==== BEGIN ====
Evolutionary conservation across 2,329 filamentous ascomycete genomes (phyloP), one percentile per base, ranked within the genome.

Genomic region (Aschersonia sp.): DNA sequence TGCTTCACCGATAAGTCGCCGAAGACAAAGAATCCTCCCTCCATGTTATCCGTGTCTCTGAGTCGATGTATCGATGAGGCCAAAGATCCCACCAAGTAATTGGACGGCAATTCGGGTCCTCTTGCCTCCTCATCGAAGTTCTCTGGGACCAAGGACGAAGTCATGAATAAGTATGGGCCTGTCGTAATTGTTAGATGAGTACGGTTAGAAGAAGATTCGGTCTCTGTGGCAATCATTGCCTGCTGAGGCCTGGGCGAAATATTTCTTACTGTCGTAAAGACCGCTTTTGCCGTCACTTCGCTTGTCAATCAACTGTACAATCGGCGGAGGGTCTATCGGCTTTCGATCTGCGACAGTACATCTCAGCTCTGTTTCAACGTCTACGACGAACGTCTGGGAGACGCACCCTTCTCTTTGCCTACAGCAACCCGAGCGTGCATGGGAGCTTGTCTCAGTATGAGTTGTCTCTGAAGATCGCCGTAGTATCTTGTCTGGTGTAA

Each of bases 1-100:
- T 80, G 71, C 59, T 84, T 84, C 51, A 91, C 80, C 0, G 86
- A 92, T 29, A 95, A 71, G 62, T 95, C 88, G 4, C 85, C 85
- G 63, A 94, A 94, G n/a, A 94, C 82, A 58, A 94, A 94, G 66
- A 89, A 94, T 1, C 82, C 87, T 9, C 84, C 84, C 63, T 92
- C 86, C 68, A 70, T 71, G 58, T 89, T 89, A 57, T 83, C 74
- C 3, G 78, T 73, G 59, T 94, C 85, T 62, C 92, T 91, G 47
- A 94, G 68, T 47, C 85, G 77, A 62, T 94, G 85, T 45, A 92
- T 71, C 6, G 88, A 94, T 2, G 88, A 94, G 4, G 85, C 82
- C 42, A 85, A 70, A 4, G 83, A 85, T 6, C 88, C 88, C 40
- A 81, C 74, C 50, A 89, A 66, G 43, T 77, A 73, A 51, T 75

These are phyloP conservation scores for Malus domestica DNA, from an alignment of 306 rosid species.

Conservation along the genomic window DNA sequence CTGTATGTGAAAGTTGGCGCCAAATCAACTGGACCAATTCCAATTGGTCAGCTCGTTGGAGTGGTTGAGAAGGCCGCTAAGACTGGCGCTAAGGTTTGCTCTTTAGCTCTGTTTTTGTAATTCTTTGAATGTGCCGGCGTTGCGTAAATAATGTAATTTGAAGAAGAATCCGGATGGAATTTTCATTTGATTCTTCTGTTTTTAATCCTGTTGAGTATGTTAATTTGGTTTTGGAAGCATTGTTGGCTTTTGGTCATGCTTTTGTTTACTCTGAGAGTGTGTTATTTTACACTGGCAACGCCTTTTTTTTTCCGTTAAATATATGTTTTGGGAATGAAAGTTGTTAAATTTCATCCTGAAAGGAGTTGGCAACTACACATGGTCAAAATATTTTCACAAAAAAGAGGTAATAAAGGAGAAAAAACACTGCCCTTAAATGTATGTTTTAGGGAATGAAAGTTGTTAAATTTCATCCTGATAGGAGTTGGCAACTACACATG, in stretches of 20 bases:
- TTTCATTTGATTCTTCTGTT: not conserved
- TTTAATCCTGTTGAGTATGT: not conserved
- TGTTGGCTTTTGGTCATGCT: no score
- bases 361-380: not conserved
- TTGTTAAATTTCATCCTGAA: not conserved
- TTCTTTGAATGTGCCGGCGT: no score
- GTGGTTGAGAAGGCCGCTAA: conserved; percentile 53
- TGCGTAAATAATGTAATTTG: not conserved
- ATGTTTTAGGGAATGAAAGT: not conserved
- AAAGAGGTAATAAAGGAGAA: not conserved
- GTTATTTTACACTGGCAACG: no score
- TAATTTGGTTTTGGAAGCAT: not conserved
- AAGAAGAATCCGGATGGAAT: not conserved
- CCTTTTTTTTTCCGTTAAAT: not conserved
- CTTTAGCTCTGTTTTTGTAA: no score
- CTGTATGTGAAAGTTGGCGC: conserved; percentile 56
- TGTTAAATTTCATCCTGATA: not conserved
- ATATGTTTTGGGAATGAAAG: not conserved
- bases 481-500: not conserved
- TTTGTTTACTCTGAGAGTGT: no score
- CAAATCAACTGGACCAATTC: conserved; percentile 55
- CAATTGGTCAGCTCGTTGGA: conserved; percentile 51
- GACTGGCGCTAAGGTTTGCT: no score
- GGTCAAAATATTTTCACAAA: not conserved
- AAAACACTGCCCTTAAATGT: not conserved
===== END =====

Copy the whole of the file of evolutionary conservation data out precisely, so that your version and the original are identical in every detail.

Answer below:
Evolutionary conservation across 2,329 filamentous ascomycete genomes (phyloP), one percentile per base, ranked within the genome.

Genomic region (Aschersonia sp.): DNA sequence TGCTTCACCGATAAGTCGCCGAAGACAAAGAATCCTCCCTCCATGTTATCCGTGTCTCTGAGTCGATGTATCGATGAGGCCAAAGATCCCACCAAGTAATTGGACGGCAATTCGGGTCCTCTTGCCTCCTCATCGAAGTTCTCTGGGACCAAGGACGAAGTCATGAATAAGTATGGGCCTGTCGTAATTGTTAGATGAGTACGGTTAGAAGAAGATTCGGTCTCTGTGGCAATCATTGCCTGCTGAGGCCTGGGCGAAATATTTCTTACTGTCGTAAAGACCGCTTTTGCCGTCACTTCGCTTGTCAATCAACTGTACAATCGGCGGAGGGTCTATCGGCTTTCGATCTGCGACAGTACATCTCAGCTCTGTTTCAACGTCTACGACGAACGTCTGGGAGACGCACCCTTCTCTTTGCCTACAGCAACCCGAGCGTGCATGGGAGCTTGTCTCAGTATGAGTTGTCTCTGAAGATCGCCGTAGTATCTTGTCTGGTGTAA

Each of bases 1-100:
- T 80, G 71, C 59, T 84, T 84, C 51, A 91, C 80, C 0, G 86
- A 92, T 29, A 95, A 71, G 62, T 95, C 88, G 4, C 85, C 85
- G 63, A 94, A 94, G n/a, A 94, C 82, A 58, A 94, A 94, G 66
- A 89, A 94, T 1, C 82, C 87, T 9, C 84, C 84, C 63, T 92
- C 86, C 68, A 70, T 71, G 58, T 89, T 89, A 57, T 83, C 74
- C 3, G 78, T 73, G 59, T 94, C 85, T 62, C 92, T 91, G 47
- A 94, G 68, T 47, C 85, G 77, A 62, T 94, G 85, T 45, A 92
- T 71, C 6, G 88, A 94, T 2, G 88, A 94, G 4, G 85, C 82
- C 42, A 85, A 70, A 4, G 83, A 85, T 6, C 88, C 88, C 40
- A 81, C 74, C 50, A 89, A 66, G 43, T 77, A 73, A 51, T 75

These are phyloP conservation scores for Malus domestica DNA, from an alignment of 306 rosid species.

Conservation along the genomic window DNA sequence CTGTATGTGAAAGTTGGCGCCAAATCAACTGGACCAATTCCAATTGGTCAGCTCGTTGGAGTGGTTGAGAAGGCCGCTAAGACTGGCGCTAAGGTTTGCTCTTTAGCTCTGTTTTTGTAATTCTTTGAATGTGCCGGCGTTGCGTAAATAATGTAATTTGAAGAAGAATCCGGATGGAATTTTCATTTGATTCTTCTGTTTTTAATCCTGTTGAGTATGTTAATTTGGTTTTGGAAGCATTGTTGGCTTTTGGTCATGCTTTTGTTTACTCTGAGAGTGTGTTATTTTACACTGGCAACGCCTTTTTTTTTCCGTTAAATATATGTTTTGGGAATGAAAGTTGTTAAATTTCATCCTGAAAGGAGTTGGCAACTACACATGGTCAAAATATTTTCACAAAAAAGAGGTAATAAAGGAGAAAAAACACTGCCCTTAAATGTATGTTTTAGGGAATGAAAGTTGTTAAATTTCATCCTGATAGGAGTTGGCAACTACACATG, in stretches of 20 bases:
- TTTCATTTGATTCTTCTGTT: not conserved
- TTTAATCCTGTTGAGTATGT: not conserved
- TGTTGGCTTTTGGTCATGCT: no score
- bases 361-380: not conserved
- TTGTTAAATTTCATCCTGAA: not conserved
- TTCTTTGAATGTGCCGGCGT: no score
- GTGGTTGAGAAGGCCGCTAA: conserved; percentile 53
- TGCGTAAATAATGTAATTTG: not conserved
- ATGTTTTAGGGAATGAAAGT: not conserved
- AAAGAGGTAATAAAGGAGAA: not conserved
- GTTATTTTACACTGGCAACG: no score
- TAATTTGGTTTTGGAAGCAT: not conserved
- AAGAAGAATCCGGATGGAAT: not conserved
- CCTTTTTTTTTCCGTTAAAT: not conserved
- CTTTAGCTCTGTTTTTGTAA: no score
- CTGTATGTGAAAGTTGGCGC: conserved; percentile 56
- TGTTAAATTTCATCCTGATA: not conserved
- ATATGTTTTGGGAATGAAAG: not conserved
- bases 481-500: not conserved
- TTTGTTTACTCTGAGAGTGT: no score
- CAAATCAACTGGACCAATTC: conserved; percentile 55
- CAATTGGTCAGCTCGTTGGA: conserved; percentile 51
- GACTGGCGCTAAGGTTTGCT: no score
- GGTCAAAATATTTTCACAAA: not conserved
- AAAACACTGCCCTTAAATGT: not conserved